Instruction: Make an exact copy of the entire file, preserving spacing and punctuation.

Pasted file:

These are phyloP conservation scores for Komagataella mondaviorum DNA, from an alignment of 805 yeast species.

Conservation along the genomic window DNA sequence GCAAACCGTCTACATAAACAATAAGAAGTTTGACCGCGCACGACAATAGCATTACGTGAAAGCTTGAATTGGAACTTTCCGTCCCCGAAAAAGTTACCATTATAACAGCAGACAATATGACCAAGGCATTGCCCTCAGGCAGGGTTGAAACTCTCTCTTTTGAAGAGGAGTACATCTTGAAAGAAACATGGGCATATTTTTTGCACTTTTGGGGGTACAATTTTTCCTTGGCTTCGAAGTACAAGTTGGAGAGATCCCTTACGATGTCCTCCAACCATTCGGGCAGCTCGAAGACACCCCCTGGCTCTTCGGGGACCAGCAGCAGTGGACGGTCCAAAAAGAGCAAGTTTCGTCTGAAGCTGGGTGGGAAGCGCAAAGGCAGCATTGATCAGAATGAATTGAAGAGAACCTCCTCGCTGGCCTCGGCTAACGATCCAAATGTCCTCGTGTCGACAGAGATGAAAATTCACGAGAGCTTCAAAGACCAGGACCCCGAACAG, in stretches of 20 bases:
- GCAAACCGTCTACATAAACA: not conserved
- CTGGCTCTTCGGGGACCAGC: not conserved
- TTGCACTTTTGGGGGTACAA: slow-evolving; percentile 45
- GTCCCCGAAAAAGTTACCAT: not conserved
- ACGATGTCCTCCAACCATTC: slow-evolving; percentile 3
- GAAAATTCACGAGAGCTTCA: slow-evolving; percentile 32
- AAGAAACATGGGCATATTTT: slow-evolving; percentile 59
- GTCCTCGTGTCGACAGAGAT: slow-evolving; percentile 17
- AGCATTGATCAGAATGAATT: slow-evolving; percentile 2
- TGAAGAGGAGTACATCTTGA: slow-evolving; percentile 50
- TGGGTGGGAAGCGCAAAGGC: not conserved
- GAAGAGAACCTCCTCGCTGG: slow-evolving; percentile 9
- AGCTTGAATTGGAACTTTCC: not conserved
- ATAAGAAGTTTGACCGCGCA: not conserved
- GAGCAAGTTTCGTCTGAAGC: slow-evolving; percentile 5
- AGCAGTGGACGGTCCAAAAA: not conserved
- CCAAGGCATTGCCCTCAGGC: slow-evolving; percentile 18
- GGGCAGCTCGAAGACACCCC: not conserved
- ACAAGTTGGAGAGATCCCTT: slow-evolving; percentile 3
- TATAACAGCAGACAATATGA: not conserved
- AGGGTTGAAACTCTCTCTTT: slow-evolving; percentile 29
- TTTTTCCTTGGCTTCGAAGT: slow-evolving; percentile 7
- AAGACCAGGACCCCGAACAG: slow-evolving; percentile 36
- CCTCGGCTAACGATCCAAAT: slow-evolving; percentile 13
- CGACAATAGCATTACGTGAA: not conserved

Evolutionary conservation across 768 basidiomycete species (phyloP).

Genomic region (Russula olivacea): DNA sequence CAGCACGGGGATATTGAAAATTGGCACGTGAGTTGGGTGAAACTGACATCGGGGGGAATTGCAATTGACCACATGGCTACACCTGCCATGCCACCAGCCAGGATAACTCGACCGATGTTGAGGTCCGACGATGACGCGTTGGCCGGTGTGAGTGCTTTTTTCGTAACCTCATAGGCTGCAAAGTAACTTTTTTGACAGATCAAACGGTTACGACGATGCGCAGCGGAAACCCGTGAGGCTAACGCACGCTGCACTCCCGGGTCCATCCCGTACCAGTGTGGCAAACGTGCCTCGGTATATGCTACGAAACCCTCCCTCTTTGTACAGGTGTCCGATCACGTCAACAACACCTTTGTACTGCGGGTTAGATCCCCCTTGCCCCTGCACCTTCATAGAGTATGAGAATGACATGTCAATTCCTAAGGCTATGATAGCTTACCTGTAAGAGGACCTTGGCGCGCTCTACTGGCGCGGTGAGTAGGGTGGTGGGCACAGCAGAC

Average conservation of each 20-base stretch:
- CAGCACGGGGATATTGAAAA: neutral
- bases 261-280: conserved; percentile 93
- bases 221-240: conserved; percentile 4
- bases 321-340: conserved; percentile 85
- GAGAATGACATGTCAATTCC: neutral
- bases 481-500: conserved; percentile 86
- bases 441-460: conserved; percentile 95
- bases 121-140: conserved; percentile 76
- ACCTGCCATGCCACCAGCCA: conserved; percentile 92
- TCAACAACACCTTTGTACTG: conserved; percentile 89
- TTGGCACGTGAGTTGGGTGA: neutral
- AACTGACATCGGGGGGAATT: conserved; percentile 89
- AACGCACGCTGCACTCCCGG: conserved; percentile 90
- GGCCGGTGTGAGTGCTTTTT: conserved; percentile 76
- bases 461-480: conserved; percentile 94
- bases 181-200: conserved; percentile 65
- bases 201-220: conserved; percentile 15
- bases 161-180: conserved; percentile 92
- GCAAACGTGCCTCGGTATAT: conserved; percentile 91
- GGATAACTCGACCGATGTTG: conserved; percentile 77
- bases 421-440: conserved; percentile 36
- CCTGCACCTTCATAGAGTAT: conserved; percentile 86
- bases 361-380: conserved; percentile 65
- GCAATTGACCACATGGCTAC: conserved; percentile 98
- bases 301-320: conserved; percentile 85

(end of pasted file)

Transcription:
These are phyloP conservation scores for Komagataella mondaviorum DNA, from an alignment of 805 yeast species.

Conservation along the genomic window DNA sequence GCAAACCGTCTACATAAACAATAAGAAGTTTGACCGCGCACGACAATAGCATTACGTGAAAGCTTGAATTGGAACTTTCCGTCCCCGAAAAAGTTACCATTATAACAGCAGACAATATGACCAAGGCATTGCCCTCAGGCAGGGTTGAAACTCTCTCTTTTGAAGAGGAGTACATCTTGAAAGAAACATGGGCATATTTTTTGCACTTTTGGGGGTACAATTTTTCCTTGGCTTCGAAGTACAAGTTGGAGAGATCCCTTACGATGTCCTCCAACCATTCGGGCAGCTCGAAGACACCCCCTGGCTCTTCGGGGACCAGCAGCAGTGGACGGTCCAAAAAGAGCAAGTTTCGTCTGAAGCTGGGTGGGAAGCGCAAAGGCAGCATTGATCAGAATGAATTGAAGAGAACCTCCTCGCTGGCCTCGGCTAACGATCCAAATGTCCTCGTGTCGACAGAGATGAAAATTCACGAGAGCTTCAAAGACCAGGACCCCGAACAG, in stretches of 20 bases:
- GCAAACCGTCTACATAAACA: not conserved
- CTGGCTCTTCGGGGACCAGC: not conserved
- TTGCACTTTTGGGGGTACAA: slow-evolving; percentile 45
- GTCCCCGAAAAAGTTACCAT: not conserved
- ACGATGTCCTCCAACCATTC: slow-evolving; percentile 3
- GAAAATTCACGAGAGCTTCA: slow-evolving; percentile 32
- AAGAAACATGGGCATATTTT: slow-evolving; percentile 59
- GTCCTCGTGTCGACAGAGAT: slow-evolving; percentile 17
- AGCATTGATCAGAATGAATT: slow-evolving; percentile 2
- TGAAGAGGAGTACATCTTGA: slow-evolving; percentile 50
- TGGGTGGGAAGCGCAAAGGC: not conserved
- GAAGAGAACCTCCTCGCTGG: slow-evolving; percentile 9
- AGCTTGAATTGGAACTTTCC: not conserved
- ATAAGAAGTTTGACCGCGCA: not conserved
- GAGCAAGTTTCGTCTGAAGC: slow-evolving; percentile 5
- AGCAGTGGACGGTCCAAAAA: not conserved
- CCAAGGCATTGCCCTCAGGC: slow-evolving; percentile 18
- GGGCAGCTCGAAGACACCCC: not conserved
- ACAAGTTGGAGAGATCCCTT: slow-evolving; percentile 3
- TATAACAGCAGACAATATGA: not conserved
- AGGGTTGAAACTCTCTCTTT: slow-evolving; percentile 29
- TTTTTCCTTGGCTTCGAAGT: slow-evolving; percentile 7
- AAGACCAGGACCCCGAACAG: slow-evolving; percentile 36
- CCTCGGCTAACGATCCAAAT: slow-evolving; percentile 13
- CGACAATAGCATTACGTGAA: not conserved

Evolutionary conservation across 768 basidiomycete species (phyloP).

Genomic region (Russula olivacea): DNA sequence CAGCACGGGGATATTGAAAATTGGCACGTGAGTTGGGTGAAACTGACATCGGGGGGAATTGCAATTGACCACATGGCTACACCTGCCATGCCACCAGCCAGGATAACTCGACCGATGTTGAGGTCCGACGATGACGCGTTGGCCGGTGTGAGTGCTTTTTTCGTAACCTCATAGGCTGCAAAGTAACTTTTTTGACAGATCAAACGGTTACGACGATGCGCAGCGGAAACCCGTGAGGCTAACGCACGCTGCACTCCCGGGTCCATCCCGTACCAGTGTGGCAAACGTGCCTCGGTATATGCTACGAAACCCTCCCTCTTTGTACAGGTGTCCGATCACGTCAACAACACCTTTGTACTGCGGGTTAGATCCCCCTTGCCCCTGCACCTTCATAGAGTATGAGAATGACATGTCAATTCCTAAGGCTATGATAGCTTACCTGTAAGAGGACCTTGGCGCGCTCTACTGGCGCGGTGAGTAGGGTGGTGGGCACAGCAGAC

Average conservation of each 20-base stretch:
- CAGCACGGGGATATTGAAAA: neutral
- bases 261-280: conserved; percentile 93
- bases 221-240: conserved; percentile 4
- bases 321-340: conserved; percentile 85
- GAGAATGACATGTCAATTCC: neutral
- bases 481-500: conserved; percentile 86
- bases 441-460: conserved; percentile 95
- bases 121-140: conserved; percentile 76
- ACCTGCCATGCCACCAGCCA: conserved; percentile 92
- TCAACAACACCTTTGTACTG: conserved; percentile 89
- TTGGCACGTGAGTTGGGTGA: neutral
- AACTGACATCGGGGGGAATT: conserved; percentile 89
- AACGCACGCTGCACTCCCGG: conserved; percentile 90
- GGCCGGTGTGAGTGCTTTTT: conserved; percentile 76
- bases 461-480: conserved; percentile 94
- bases 181-200: conserved; percentile 65
- bases 201-220: conserved; percentile 15
- bases 161-180: conserved; percentile 92
- GCAAACGTGCCTCGGTATAT: conserved; percentile 91
- GGATAACTCGACCGATGTTG: conserved; percentile 77
- bases 421-440: conserved; percentile 36
- CCTGCACCTTCATAGAGTAT: conserved; percentile 86
- bases 361-380: conserved; percentile 65
- GCAATTGACCACATGGCTAC: conserved; percentile 98
- bases 301-320: conserved; percentile 85